Modulation of the antioxidant defence as a factor in apoptosis

M. M. Briehl, A. F. Baker

Research output: Contribution to journalReview articlepeer-review

82 Scopus citations


This review focuses on evidence that oxidative stress during apoptosis is controlled, at least in part, by modulating cellular antioxidant defences. Evidence is presented from studies of apoptosis induced by glucocorticoids, HIV-1 infection and tumour necrosis factor-α. Glucocorticoid treatment of murine lymphocyte cell lines leads to the down-regulation of primary antioxidant defence enzymes, including catalase, superoxide dismutases, thioredoxin and DT-diaphorase. Following HIV-1 infection, disturbances in glutathione metabolism are seen, and decreased antioxidant enzyme activities have been reported for HIV-1-infected cell lines. The viral protein Tat may mediate these effects. Cellular resistance to apoptosis induced by tumour necrosis factor-α is modulated by the expression of manganese superoxide dismutase or Bcl-2. The loss of antioxidant defences is predicted to lead to oxidative stress, which could contribute to the mechanism of apoptosis through an effect on redox-sensitive transcription factors, calcium homeostasis or cysteine proteases.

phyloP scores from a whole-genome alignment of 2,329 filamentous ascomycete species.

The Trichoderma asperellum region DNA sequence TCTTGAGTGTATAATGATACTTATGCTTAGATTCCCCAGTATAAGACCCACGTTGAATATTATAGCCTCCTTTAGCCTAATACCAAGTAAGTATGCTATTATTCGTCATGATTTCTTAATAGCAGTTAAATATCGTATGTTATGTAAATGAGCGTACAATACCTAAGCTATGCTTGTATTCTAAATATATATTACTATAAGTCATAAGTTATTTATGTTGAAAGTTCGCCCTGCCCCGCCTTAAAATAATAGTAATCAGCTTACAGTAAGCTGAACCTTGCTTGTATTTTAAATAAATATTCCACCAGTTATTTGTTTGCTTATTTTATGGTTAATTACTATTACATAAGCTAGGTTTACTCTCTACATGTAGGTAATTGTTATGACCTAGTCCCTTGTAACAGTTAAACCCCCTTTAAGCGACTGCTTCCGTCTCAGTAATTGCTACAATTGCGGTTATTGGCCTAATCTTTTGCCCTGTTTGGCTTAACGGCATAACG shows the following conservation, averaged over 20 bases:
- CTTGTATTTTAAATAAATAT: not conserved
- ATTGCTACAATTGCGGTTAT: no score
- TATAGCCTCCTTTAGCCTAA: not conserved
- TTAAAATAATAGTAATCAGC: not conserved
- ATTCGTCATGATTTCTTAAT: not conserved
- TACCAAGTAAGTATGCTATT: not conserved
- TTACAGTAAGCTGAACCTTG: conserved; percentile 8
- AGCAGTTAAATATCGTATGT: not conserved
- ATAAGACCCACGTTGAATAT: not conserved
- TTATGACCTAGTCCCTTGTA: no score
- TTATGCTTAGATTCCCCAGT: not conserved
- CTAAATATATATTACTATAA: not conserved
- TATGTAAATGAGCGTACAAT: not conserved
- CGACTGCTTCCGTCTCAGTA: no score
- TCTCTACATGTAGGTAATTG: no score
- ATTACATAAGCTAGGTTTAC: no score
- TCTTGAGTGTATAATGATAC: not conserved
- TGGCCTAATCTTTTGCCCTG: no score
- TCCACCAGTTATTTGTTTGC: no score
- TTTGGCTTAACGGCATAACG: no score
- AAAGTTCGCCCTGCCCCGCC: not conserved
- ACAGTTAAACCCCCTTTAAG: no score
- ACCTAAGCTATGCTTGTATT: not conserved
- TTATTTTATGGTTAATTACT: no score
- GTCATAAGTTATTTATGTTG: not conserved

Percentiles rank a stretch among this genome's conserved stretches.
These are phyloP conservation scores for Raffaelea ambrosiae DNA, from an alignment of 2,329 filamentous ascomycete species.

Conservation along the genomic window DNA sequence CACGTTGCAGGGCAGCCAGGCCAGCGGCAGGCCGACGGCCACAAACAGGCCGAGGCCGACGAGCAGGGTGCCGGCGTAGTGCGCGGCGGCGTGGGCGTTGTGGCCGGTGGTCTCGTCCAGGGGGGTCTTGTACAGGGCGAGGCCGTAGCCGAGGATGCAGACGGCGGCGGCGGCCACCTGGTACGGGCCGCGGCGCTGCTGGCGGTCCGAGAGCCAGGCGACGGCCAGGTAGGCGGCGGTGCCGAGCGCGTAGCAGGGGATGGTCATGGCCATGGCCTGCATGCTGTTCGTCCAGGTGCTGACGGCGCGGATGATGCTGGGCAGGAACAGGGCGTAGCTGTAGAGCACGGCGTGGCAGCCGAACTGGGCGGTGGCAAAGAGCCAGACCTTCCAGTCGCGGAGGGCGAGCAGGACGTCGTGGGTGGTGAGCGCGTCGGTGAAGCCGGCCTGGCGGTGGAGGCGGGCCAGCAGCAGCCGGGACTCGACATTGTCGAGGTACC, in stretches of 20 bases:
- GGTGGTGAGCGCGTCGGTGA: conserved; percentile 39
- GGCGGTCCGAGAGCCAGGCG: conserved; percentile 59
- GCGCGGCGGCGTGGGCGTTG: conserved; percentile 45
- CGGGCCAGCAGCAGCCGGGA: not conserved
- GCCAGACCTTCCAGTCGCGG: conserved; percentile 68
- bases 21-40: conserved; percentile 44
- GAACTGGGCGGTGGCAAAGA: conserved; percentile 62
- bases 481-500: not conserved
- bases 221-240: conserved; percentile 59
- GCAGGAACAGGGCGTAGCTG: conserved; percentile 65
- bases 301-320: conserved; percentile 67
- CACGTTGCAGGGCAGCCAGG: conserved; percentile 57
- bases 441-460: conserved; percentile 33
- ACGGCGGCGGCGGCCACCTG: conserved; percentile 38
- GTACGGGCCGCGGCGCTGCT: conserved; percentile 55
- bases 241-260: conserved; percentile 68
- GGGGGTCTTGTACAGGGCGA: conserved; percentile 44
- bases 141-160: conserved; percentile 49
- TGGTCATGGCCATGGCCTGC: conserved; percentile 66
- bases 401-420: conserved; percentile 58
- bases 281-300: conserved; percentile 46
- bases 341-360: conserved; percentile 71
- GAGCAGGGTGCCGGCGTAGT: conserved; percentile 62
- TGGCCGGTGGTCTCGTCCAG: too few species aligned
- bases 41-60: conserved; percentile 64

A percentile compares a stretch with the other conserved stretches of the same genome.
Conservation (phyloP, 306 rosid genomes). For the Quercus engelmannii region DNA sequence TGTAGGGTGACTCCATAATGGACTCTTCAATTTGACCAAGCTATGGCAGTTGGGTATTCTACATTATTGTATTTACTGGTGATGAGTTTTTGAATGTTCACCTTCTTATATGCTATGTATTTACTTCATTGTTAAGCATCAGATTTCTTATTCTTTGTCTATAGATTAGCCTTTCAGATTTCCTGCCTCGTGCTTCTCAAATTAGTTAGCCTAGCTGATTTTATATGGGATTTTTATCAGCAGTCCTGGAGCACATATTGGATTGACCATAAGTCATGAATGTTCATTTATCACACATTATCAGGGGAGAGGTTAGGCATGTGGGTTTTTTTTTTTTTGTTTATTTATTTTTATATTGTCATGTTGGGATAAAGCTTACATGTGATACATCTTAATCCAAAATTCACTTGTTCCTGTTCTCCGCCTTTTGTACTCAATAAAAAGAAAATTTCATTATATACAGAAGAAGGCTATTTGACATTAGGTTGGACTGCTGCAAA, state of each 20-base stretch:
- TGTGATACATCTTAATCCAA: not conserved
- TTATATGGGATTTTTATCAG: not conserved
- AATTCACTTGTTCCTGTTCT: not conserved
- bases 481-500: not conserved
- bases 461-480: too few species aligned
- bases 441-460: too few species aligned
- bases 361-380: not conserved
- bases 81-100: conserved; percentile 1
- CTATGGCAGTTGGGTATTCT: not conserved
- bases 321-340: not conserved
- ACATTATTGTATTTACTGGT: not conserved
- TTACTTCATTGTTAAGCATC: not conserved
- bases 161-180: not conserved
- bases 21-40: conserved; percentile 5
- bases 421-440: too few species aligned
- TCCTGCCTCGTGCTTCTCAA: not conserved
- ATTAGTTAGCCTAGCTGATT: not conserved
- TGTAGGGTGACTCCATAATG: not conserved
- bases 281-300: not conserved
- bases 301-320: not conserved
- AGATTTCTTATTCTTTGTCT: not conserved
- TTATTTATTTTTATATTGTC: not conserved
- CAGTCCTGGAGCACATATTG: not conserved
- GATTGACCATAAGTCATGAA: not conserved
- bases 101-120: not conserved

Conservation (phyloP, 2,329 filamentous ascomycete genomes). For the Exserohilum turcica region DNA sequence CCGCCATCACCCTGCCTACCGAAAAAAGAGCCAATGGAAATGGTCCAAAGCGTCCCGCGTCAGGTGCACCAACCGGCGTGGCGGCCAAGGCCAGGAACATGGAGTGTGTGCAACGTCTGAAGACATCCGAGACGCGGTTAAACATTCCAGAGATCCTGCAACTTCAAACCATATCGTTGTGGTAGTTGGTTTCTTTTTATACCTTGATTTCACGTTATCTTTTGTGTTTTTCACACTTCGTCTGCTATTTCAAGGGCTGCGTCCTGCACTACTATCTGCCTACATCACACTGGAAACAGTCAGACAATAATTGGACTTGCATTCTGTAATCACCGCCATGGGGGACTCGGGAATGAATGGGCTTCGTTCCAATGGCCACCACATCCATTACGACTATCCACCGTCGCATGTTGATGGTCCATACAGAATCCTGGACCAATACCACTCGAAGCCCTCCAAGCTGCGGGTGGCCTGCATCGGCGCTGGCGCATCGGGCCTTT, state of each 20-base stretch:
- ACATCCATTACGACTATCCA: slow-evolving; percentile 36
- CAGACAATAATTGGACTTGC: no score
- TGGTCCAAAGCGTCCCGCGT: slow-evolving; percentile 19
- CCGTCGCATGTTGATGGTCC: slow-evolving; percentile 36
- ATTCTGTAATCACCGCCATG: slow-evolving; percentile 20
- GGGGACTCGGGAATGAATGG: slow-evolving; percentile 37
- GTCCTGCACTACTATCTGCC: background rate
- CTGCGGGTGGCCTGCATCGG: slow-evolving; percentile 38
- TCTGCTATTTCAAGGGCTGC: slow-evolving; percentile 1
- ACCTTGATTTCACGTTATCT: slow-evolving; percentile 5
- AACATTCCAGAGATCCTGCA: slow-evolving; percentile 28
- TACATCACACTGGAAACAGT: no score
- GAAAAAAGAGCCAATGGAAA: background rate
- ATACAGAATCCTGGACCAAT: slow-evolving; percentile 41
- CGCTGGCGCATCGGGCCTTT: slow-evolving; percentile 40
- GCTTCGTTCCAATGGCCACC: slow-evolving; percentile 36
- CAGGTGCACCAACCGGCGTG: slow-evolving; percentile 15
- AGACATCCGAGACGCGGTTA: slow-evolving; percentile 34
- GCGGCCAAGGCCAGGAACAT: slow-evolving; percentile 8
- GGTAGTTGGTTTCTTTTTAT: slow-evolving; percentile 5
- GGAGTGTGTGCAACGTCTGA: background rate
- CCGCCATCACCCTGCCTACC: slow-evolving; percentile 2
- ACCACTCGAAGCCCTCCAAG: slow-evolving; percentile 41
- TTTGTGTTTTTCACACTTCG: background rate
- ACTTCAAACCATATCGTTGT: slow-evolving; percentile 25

Original languageEnglish (US)
Pages (from-to)63-70
Number of pages8
JournalCell Death and Differentation
Issue number1
StatePublished - 1996


  • Glucocorticoids
  • HIV
  • Lymphocytes
  • Oxidative stress
  • Reactive oxygen species
  • TNF-α

ASJC Scopus subject areas

  • Molecular Biology
  • Cell Biology


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